SPANISH FORK -- One Utah County city is planning to put some heart back into its downtown.
Spanish Fork city officials are moving forward in hopes of reinvigorating “historic downtown” — meaning the area from 100 South to 400 North, and 100 East to 100 West — to become a regional destination and to bring back business to the area.
The area has lost some of its nostalgia, Spanish Fork's director of community development Dave Anderson said. And the rapid population growth in the southern half of the county means many newcomers to the city don’t remember the old center of town as a bustling center of activity.
That’s why city planners, including Bruce Fallon, who sits on the planning commission, applied for an award from the American Planning Association (APA). The APA chose Spanish Fork to receive a Community Planning Assistance Team, making it one of six towns throughout the country and the first city in Utah to receive the CPAT.
The CPAT offers Spanish Fork expert planners from throughout the country who specialize in historic downtown revitalization. The planners visited Spanish Fork earlier this month to get a feel for the town, and will return in the spring to make a plan for the city to implement new regulations and incentives to revitalize the historic downtown.
The expert advice the city will get comes pro bono, and Spanish Fork will pay only for travel expenses, Anderson said.
The application calls some parts of the area “blighted,” and other developments are not integrated into older buildings. Planners say the trends “have generated great loss for the community both economically and culturally.”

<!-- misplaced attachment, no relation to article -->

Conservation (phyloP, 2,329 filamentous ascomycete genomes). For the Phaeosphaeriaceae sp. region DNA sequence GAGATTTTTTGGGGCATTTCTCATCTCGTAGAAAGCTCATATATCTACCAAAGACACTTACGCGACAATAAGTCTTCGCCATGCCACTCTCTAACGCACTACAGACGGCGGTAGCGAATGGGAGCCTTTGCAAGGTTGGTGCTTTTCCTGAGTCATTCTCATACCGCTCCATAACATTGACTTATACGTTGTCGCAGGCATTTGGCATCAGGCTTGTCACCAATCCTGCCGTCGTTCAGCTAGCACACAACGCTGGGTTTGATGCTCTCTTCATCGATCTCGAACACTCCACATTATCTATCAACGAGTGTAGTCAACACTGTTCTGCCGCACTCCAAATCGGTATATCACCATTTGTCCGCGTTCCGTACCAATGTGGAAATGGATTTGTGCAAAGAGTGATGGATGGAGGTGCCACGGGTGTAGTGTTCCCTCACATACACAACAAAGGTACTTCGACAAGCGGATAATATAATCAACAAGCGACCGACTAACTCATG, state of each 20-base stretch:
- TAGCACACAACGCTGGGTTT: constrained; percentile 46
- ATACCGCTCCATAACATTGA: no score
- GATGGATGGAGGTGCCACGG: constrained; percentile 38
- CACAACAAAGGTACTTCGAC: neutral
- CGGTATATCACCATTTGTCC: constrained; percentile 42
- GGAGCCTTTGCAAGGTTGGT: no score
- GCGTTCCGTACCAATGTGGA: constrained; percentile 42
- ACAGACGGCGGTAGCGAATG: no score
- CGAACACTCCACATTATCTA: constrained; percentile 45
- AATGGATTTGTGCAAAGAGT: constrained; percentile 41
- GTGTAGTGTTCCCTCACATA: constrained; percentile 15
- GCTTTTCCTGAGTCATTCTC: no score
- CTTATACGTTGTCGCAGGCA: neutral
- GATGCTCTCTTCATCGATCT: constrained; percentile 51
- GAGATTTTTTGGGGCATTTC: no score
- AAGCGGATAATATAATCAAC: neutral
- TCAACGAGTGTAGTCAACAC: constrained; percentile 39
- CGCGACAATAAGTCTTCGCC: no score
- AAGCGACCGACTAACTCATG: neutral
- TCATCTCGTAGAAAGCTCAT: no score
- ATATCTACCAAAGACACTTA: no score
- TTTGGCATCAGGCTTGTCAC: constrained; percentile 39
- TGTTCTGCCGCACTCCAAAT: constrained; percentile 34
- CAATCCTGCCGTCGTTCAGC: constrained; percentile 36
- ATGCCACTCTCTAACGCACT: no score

“While several businesses continue to operate successfully in this area, the historic downtown is a shadow of its previous self,” the application says.
Plus, the area has a lagging customer base, partly due to the development of big-box stores on the outskirts of town.
“Some of us really believe that a community central business district is the heart of the community and we want to preserve that,” Anderson said. “We need to get some new life downtown."
He said the Main Street area of Spanish Fork was the center of activity 40 years ago.
Jennifer Graeff, who oversees the technical assistance program for the APA, said Spanish Fork’s application was one of the best she has seen.
“It was very thorough, detailed and had a clear analysis of defining what the challenges would be,” she said.
Some business owners welcome the change. One of them is Aaron Stern, who owns four properties on Main Street, including his wife’s clothing boutique, My Sister’s Closet.
“I think it would bring additional business to those on Main Street and promote Spanish Fork as a destination for shopping,” he said.
Stern also said the community perspective is significant for a project like this.
“I think it’s important if you’re going to have a plan to revitalize Main Street, you’re going to need buy-in from the business holders and customers from the community,” Stern said.
Stern sits on a committee of stakeholders for the revitalization, one of the ways Graeff and her team assure the community has ownership over the project.
He said he has seen properties on Main Street go through a cycle between full and vacant.
But others in the business community aren’t as excited.
“I don’t know if I agree turning Main Street into a historic place,” said Larry Christensen, a barber who has owned Chris’ Barber Shop on Main Street for 40 years. “I don’t think we want the city to delve into our business more than they already have.”
Christensen said he has mixed feelings about the idea of revitalizing downtown.
When Costco opened in the city in 2012, he said city officials “bent over backwards” to get it. He thinks it would be better to put that kind of money and incentives toward Main Street.
Amy McDonald is the Politics and South County Reporter for the Daily Herald. She can be reached at (801) 344-2549 or firstname.lastname@example.org. Follow her on Twitter: @amymcdonald89
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